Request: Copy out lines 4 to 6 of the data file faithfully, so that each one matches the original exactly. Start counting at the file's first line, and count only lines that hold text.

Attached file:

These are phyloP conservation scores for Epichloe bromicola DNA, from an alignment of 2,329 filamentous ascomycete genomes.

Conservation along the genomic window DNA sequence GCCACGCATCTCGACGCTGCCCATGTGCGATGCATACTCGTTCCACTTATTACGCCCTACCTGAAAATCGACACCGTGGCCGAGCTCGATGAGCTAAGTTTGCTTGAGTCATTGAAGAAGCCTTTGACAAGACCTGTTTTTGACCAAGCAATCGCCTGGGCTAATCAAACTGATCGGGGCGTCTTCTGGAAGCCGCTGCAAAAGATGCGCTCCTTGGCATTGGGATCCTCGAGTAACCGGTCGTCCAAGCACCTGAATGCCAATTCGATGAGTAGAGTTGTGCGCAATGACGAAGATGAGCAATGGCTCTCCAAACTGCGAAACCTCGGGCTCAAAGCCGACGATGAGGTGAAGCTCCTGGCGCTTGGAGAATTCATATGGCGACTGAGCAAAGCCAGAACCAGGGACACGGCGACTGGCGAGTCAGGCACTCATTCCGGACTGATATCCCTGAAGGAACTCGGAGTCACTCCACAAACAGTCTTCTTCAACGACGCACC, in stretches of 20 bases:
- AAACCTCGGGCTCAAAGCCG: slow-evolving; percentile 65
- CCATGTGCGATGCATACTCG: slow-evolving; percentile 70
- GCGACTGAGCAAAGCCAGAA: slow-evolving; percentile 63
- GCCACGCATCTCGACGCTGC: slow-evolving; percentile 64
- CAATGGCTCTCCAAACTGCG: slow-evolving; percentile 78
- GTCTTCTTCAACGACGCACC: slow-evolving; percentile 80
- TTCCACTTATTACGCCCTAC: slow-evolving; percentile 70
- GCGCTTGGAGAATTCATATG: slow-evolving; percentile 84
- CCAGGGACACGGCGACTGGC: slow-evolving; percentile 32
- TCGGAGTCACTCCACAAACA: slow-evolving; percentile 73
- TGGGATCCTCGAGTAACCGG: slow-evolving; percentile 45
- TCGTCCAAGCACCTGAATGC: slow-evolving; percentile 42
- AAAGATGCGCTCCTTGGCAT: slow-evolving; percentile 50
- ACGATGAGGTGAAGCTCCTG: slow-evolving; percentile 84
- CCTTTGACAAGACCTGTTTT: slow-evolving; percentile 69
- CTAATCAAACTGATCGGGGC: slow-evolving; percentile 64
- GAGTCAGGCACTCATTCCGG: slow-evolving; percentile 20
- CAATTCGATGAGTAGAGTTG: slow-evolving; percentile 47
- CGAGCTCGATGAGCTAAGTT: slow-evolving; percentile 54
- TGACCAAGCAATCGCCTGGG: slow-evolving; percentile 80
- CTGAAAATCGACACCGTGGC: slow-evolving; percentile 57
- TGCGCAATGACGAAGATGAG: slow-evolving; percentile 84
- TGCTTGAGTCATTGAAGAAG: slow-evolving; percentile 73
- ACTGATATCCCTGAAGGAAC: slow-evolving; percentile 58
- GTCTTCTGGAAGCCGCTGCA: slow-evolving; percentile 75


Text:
- CCATGTGCGATGCATACTCG: slow-evolving; percentile 70
- GCGACTGAGCAAAGCCAGAA: slow-evolving; percentile 63
- GCCACGCATCTCGACGCTGC: slow-evolving; percentile 64